Quartz Daily Brief—Americas Edition—Italian election, music report, Rio Tinto, Rabobank, Chinese shadow banking

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Good morning, Quartz readers!

What to watch for today

Italy tries to work out what next. With all the election votes counted, Italy faces an unprecedented hung parliament, after a massive protest vote against outgoing prime minister Mario Monti’s austerity reforms. Pier Luigi Bersani’s center-left coalition won the lower house, but just barely, and the Senate remains deadlocked. If no governing coalition emerges, an electoral re-run—for which no law even exists yet—might be needed, as well as weeks if not months of instability and uncertainty, both for Italy and for the euro zone, the fate of which depends partly on Monti’s reforms.

Will Ben Bernanke keep the faith? The Federal Reserve chairman’s half-yearly testimony to the US Senate will be closely watched for hints of any course changes on quantitative easing, about which some Fed board members are getting increasingly nervous.

How the music industry is doing. The International Federation of the Phonographic Industry releases its annual Digital Music Report. Last year the industry shrank at the slowest pace in nearly a decade, suggesting that the worst depredations of piracy are ebbing. In other news from the 20th centuryRadioShack reports Q4 earnings.

The state of the US housing market. The Case-Shiller Home Price Index releases numbers for December and the fourth quarter. It’s expected to show a slight uptick. Data for new homes sales in January are also out today.

While you were sleeping

Global markets reacted badly to Italy’s non-result. European indices slumped, the euro touched a seven-week low and the the yen soared. Markets in Japan, Hong Kong, Australia and the rest of Asia remained fragile, while the S&P 500, which had its biggest drop yesterday since November, is not expected to recover very much.

S&P added to Rio Tinto’s woes. Barely two weeks after the Anglo-Australian mining giant announced its first-ever full-year loss and parted ways with CEO Tom Albanese, it is now facing a ratings downgrade from Standard & Poor’s thanks to ballooning debt. Rio’s debt rose to $26.7 billion at the end of 2012, up from $21.5 billion the previous year.

A $440 million fine for Rabobank. The second-largest bank in the Netherlands is close to reaching a settlement with American and British regulators for fiddling four benchmark rates, including the sterling LIBOR, across five worldwide offices. Rabobank is the only Dutch contributor to LIBOR.

Iran came clean on its nuclear program. Haha, no. But it did resume the six-party talks about its nuclear program today in Kazakhstan. The group of six will offer some relief from sanctions but with the economy in a shambles and a presidential election due this year, concessions from Iran may be hard to come by.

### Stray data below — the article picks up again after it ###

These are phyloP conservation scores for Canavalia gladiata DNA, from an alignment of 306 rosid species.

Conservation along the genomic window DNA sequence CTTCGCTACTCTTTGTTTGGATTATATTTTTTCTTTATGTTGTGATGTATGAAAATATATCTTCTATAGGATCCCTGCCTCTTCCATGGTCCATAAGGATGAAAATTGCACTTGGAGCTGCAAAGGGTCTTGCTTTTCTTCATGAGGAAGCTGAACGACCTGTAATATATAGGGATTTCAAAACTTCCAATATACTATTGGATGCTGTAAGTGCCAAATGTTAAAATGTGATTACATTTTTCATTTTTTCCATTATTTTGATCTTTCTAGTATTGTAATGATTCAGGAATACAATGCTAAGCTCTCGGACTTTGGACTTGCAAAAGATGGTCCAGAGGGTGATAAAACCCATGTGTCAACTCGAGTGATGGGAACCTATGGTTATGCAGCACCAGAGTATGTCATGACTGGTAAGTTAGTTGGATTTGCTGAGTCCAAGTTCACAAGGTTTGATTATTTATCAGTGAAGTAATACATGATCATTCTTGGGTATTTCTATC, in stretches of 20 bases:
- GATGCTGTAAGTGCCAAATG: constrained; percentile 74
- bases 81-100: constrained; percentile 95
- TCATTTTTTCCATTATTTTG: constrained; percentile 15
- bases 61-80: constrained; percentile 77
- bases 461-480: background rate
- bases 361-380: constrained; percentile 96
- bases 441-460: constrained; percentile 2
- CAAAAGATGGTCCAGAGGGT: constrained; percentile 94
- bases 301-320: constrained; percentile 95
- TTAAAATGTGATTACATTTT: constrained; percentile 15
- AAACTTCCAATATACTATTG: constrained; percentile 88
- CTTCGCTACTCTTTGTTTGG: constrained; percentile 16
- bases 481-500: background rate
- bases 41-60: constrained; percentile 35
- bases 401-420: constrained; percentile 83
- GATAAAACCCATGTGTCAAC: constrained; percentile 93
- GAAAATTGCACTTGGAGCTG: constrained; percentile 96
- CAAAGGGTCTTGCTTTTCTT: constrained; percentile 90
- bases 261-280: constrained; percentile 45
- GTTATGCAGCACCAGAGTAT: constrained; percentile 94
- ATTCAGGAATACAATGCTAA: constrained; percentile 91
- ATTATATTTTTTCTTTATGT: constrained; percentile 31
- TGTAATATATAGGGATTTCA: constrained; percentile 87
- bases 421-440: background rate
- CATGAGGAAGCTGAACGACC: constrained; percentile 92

China is cracking down on shadow banking. Chinese authorities are reportedly planning to require Chinese banks to disclose off-the-balance sheet investment products. China’s shadow banking industry has jumped since 2008, exceeding official bank lending, to roughly 20 trillion renminbi ($3.2 trillion) or 40% of GDP.

Quartz obsession interlude

Christopher Mims on how to persuade people that it’s OK to wear computers on their faces. “Since Google launched its reality-augmenting Project Glass in June, it’s been pretty much impossible find a picture of Google co-founder Sergei Brin in which he’s not wearing the futuristic eye-piece […] Intentionally or not, Brin is constantly projecting the image of a rich, famous, vigorous alpha-geek whom others might want to imitate.” Read more here.

Matters of debate

The US budget picture isn’t that bad. Seriously.

Having kids makes you miserable. Though hearing “I wub you” makes you forget about it.

Carried interest is a sop to super-rich financiers.  A Rothschild says enough is enough.

China should look to Japan for guidance. Japan’s per capita GDP is about 10 times higher than China’s.

Al-Qaeda is nothing more than a name. And the US is going to fight it forever.

Surprising discoveries

To fight an invasion of snakes, Guam will airdrop poisoned mice on the island.

The average American in colonial times consumed the equivalent of five to six gallons of pure alcohol every year (compared to 2.3 gallons today).

The International Herald Tribune is rebranding as the oxymoronic International New York Times.

“How to Sharpen Pencils” and “Lofts of North America: Pigeon Lofts” are contenders for Oddest Book Title of the Year.

Correction. In yesterday’s newsletter we referred to BP as “British Petroleum”, which it hasn’t been called since 1998.

Our best wishes for a productive day. Please send any news, comments, strange book titles and pictures of yourself wearing Google Glass to You can follow us on Twitter here for updates during the day.

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